I first heard this story on This American Life. In short, Stephen J. Gould’s succinctly states what I think is the message of the short story below. Gould says:
“We pass through this life but once. Few tragedies can be more extensive than the stunting of life, few injustices deeper than the denial of an opportunity to strive or even to hope, by a limit imposed from without, but falsley identified as lying within” (The Mismeasure of Man, pp. 60-61).
The implications for society are inspiring: it’s easy to judge, condemn, and hate when observing another through the lens subjectivity yet when faced with similar circumstances we may very well behave just like the person judged, condemned, or hated. Such was (and is) the case with women, Blacks, the poor, people with learning disabilities, people with mental illness, gays and lesbians, and many other minorities.
Limits are too often imposed from without and identified as lying within.
Here’s the story:
The Sick Rat and the Healthy Rat by David Sedaris in Squirrel Seeks Chipmunk: A Modest Bestiary
The white rat had been sick for as long as he could remember. If it wasn’t a headache, it was an upset stomach, a sore throat, an eye infection. Pus seeped from his gums. His ears rang, and what little he ate went right through him. Now came the news that he had pancreatic cancer, which was actually something of a relief. “Finally I can die,” he moaned to his new roommate. She was a female, also white and had arrived only that morning.
The tank they shared was made of glass, its walls soiled here and there with bloody paw prints and flecks of vomit. “Well,” she sighed, wincing at the state of her new home, “I’m sorry to say it, but if you have a terminal illness it’s nobody’s fault but your own.”
“I beg your pardon?” said the white rat.
The female approached the water bottle, stuck her paws in the spigot, and began to wash them. “It’s nice to believe that these sicknesses just ‘befall’ us,” she said. “We blame them on our environment and insist that they could happen to anyone, but in truth we bring them on ourselves with hatefulness and negativity.”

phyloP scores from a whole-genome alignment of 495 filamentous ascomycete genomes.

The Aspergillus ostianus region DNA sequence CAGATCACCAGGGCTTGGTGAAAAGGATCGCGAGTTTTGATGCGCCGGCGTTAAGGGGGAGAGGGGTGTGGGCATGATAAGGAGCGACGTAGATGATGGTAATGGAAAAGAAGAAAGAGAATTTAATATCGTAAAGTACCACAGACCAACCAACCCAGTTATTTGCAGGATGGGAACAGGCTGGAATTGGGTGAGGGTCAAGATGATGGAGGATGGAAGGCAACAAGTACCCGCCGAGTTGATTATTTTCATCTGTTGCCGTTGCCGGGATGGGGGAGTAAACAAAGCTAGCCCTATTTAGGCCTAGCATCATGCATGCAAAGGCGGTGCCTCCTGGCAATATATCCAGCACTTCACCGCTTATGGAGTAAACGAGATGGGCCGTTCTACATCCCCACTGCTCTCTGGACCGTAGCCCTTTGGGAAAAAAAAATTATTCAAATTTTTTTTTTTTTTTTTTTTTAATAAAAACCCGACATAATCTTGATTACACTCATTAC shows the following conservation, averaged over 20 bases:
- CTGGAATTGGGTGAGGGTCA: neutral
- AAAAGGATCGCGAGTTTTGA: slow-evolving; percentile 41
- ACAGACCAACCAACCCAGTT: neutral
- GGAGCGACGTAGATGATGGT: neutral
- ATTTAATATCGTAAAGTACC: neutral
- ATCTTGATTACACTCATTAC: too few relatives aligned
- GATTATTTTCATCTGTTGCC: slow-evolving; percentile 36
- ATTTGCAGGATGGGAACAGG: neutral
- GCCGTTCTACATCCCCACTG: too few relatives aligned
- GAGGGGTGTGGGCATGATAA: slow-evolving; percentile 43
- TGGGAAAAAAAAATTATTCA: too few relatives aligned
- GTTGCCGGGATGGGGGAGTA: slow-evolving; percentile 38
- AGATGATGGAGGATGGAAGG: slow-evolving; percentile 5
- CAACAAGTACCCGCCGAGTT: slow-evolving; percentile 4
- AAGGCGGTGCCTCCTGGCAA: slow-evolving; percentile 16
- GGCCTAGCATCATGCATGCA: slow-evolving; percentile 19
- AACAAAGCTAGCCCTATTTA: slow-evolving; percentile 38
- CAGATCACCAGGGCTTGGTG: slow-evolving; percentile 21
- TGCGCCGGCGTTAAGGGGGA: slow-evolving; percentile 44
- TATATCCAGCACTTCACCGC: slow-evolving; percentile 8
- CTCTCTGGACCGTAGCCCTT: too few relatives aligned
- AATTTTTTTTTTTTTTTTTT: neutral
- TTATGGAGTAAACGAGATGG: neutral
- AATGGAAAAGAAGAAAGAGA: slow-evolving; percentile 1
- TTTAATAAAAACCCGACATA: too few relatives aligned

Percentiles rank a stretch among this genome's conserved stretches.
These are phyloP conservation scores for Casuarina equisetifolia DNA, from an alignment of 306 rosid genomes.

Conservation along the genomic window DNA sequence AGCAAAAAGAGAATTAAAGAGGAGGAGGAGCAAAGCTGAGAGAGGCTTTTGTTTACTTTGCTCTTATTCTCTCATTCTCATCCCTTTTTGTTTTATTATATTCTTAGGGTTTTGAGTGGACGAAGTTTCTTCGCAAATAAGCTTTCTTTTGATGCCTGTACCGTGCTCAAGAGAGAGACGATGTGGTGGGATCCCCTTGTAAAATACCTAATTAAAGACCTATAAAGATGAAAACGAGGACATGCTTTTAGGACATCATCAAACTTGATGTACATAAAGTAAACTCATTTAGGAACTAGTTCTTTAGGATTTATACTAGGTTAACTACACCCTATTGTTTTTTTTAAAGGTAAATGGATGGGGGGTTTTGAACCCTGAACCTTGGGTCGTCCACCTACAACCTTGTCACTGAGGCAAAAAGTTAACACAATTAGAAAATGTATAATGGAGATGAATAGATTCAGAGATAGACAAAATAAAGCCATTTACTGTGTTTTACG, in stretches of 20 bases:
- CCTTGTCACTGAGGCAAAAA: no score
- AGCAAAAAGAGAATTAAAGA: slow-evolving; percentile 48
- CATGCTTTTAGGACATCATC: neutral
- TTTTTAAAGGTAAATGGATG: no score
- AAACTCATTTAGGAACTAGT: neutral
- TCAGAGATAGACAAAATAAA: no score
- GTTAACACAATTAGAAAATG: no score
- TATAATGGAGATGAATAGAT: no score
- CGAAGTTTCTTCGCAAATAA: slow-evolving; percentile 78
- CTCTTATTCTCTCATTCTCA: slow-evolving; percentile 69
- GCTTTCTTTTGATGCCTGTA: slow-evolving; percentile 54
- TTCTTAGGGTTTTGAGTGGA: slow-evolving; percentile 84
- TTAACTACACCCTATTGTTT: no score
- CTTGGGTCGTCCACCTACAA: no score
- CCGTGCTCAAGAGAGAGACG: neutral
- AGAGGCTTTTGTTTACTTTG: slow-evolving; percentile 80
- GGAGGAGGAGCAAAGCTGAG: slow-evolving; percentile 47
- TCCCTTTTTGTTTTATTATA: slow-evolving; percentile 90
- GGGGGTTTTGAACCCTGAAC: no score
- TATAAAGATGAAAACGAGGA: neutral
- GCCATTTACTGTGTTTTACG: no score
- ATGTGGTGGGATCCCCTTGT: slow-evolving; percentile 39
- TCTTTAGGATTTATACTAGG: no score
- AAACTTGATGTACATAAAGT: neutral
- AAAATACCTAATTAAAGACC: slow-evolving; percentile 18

The white rat coughed up some phlegm with bits of lung in it. “So this is my fault?”
“Oh, I think it’s been proven,” the female said. “You might not have realized how negative you were being—maybe you were passive aggressive. Maybe no one cared enough to point it out, but I have to call things like I see them. Just as everyone does to me, only in the opposite direction. ‘How cause you’re always so sunny?’ they ask, and ‘Doesn’t your mouth hurt from all that smiling?’ Some interpret it as over exuberance, but to me it’s a kind of vaccine—as long as I’m happy and I love everybody, I can’t get sick.”
“Never?” asked the white rat.
“Oh, I had a flu once, but it was completely my own fault. Someone I mistook for a friend took to criticizing me behind my back—saying things regarding my weight and so forth. I got wind of it, and for all of three minutes I wished her ill. I’m not talking death, just a little discomforting—cramping, mainly. I was just starting to visualize it when I sneezed, which was my body’s way of saying, ‘Whoa,’ you know, ‘that’s not cool.’ Then my nose stopped up and I came down with a fever.”
“And what about your supposed friend, the one who said cruel things behind your back? If you got a flu, what happened to her?” asked the white rat.
“Well, nothing yet,” the female said, “But sometimes the body bides its time.” Her pink eyes narrowed just slightly. “I can bet that when something does happen, though, it’ll be a lot worse than a flu. Diabetes, maybe.”
“You sound pretty hopeful,” the white rat observed.
The female scowled, then smiled so hard the corners of her touched her eyes. “Not at all. I wish her the best.”
The white rat slumped against the wall and put a hand to his forehead. “I can’t think of anybody I dislike. Then too, I’ve been alone since my last roommate died.”
“That’s another cause of cancer,” the female told him. “You need to get out, socialize. Storytelling is pivotal to our well-being, as are nonethnic jokes and riddles.” Food pellets dropped from a chute beside the water bottle, and she took a bite of one. “I heard somewhere that limericks can cure both heart disease and certain types of cancer. Can you beat that? Limericks!”
The white rat knitted his brow.
“They’re poems,” the female explained. “You know, like, ‘there once was a mouse da da da / who da da da da da da da.’”
“Oh, right,” said the rat, silently recalling one about a prostitute and a dead cat, he chuckled. “And what about haiku? Are they good for curing shorter diseases?”
“I know when I’m being mocked,” the female said, “but that’s okay. You’re sick and are going to die. I, meanwhile, am perfectly healthy with good teeth and a positive attitude toward life, so joke away if it makes you feel any better.”
She’d just cracked open that smile of hers when the mesh ceiling parted and a human hand appeared. At first it seemed to be made of wax, that’s how rigid and opaque it was, but as it neared and pinned her to the floor, the female smelled rubber and understood that it was encased in a glove. Then came a second hand, this one bearing a hypodermic needle, and as the tip sank into her stomach, releasing its mad punch of viruses, the white rat settle against the wood chips and thought.
Most limericks, it seemed to him, involved a place. “There was a young mole from Des Moines,” say, or “In Yorktown there once lived a ferret.” He didn’t know where he was, though. It was a lab, obviously, but the location was anyone’s guess. With this in mind, he came up with the following:
A she-rat I had as a roomie
said illness just strikes if you’re gloomy.
Since she was infected
with AIDS, I’ve detected
an outlook a lot less perfumy.
Funny, he thought, but it actually did make him feel better.